The winner of Seattle’s first Hack the Commute is an app aimed at providing people with mobility issues information about steep hills, curb cuts and sidewalk closures so they can find a more accessible route.
But Access Map – Seattle is helpful far beyond people who need curb ramps to get around. The easy-to-read steepness guide is pretty useful for people on bikes, too. And marking the locations of public elevators is pretty cool, too.
Congratulations to the team: Allie Deford, Nick Bolten, Reagan Middlebrook and Veronika Sipeeva. You can read more about the event and the prizes in this GeekWire post:
Hackcessible’s team members — Allie Deford, Nick Bolten, Reagan Middlebrook, and Veronika Sipeeva — came together last month at the initial Hack the Commute event after learning about problems faced by people with mobility challenges. Dr. Alan Borning and Dr. Anat Caspi of the Taskar Center for Accessible Technology at the University of Washington, one of many community members that participated at the event, helped the team understand what dilemmas people were facing.
“They started telling us about accessibility issues in Seattle and we settled on this idea of helping people with limited mobility get around the sidewalks,” Bolten said. “We were quickly hooked on the idea of contributing to the accessibility of the city. It presented such a huge opportunity to make a tangible improvement in the lives of members of an under-served community.”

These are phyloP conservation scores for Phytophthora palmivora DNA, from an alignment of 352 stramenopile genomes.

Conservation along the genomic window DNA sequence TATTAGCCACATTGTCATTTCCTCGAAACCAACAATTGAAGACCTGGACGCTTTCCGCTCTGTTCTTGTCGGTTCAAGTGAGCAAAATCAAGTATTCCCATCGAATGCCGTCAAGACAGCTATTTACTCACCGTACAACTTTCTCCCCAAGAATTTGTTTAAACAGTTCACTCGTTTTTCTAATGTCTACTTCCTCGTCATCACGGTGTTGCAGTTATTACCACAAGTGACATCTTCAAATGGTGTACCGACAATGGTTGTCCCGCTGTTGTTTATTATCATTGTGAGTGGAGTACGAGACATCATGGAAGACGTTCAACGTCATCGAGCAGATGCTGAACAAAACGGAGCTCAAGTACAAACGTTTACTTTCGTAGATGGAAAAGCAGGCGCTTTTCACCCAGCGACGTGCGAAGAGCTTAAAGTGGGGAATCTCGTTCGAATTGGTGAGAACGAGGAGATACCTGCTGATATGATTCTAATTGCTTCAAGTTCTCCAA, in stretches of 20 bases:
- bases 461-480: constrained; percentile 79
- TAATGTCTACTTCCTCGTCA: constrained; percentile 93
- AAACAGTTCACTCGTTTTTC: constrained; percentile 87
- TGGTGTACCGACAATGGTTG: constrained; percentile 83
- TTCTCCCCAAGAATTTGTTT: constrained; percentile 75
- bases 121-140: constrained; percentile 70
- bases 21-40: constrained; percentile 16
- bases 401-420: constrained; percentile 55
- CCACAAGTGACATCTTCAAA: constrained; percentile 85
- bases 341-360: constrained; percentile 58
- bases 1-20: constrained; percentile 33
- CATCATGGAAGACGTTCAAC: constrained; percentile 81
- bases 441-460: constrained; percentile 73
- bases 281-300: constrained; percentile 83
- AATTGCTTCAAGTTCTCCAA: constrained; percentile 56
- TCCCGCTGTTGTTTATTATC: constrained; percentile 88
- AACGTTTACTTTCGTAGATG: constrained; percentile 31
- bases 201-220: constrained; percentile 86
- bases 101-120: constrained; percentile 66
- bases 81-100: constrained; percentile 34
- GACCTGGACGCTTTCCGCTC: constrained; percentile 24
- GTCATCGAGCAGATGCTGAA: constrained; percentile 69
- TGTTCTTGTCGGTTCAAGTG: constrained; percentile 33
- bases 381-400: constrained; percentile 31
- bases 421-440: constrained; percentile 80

Access Map could also help highlight how much work the city still needs to do to get our streets and sidewalks up to accessibility standards. Unfortunately, it seems like the curb cut data is not complete (many intersections without dots actually do have curb cuts). But if this data set is expanded and completed, it would be an awesome way to visualize where the city needs to focus accessibility efforts.
Another awesome feature would be to mark quality crosswalks, like ones with traffic signals and curb cuts or ones that are otherwise enhanced with accessibility in mind (flashing beacons, raised crosswalks, refuge islands, etc). Or maybe it would be better to just mark all the crossings that are not at all accessible so people can know to avoid them.
The app is still in beta, and you can help the team build it out, according the the Access Map website:
We are looking for people to help us in our efforts. Right now, there are two ways you can help. If you have limited mobility, we would love to get some feedback from you about our application! Please fill out this short survey, and we will get back to you as soon as possible to hear your thoughts. If you are a developer who is interested in helping us out, please check out our GitHub repository or email us at firstname.lastname@example.org to find out how you can get involved. Right now, we are really looking for someone with map and routing experience, but don’t let the lack of those skills stop you from helping.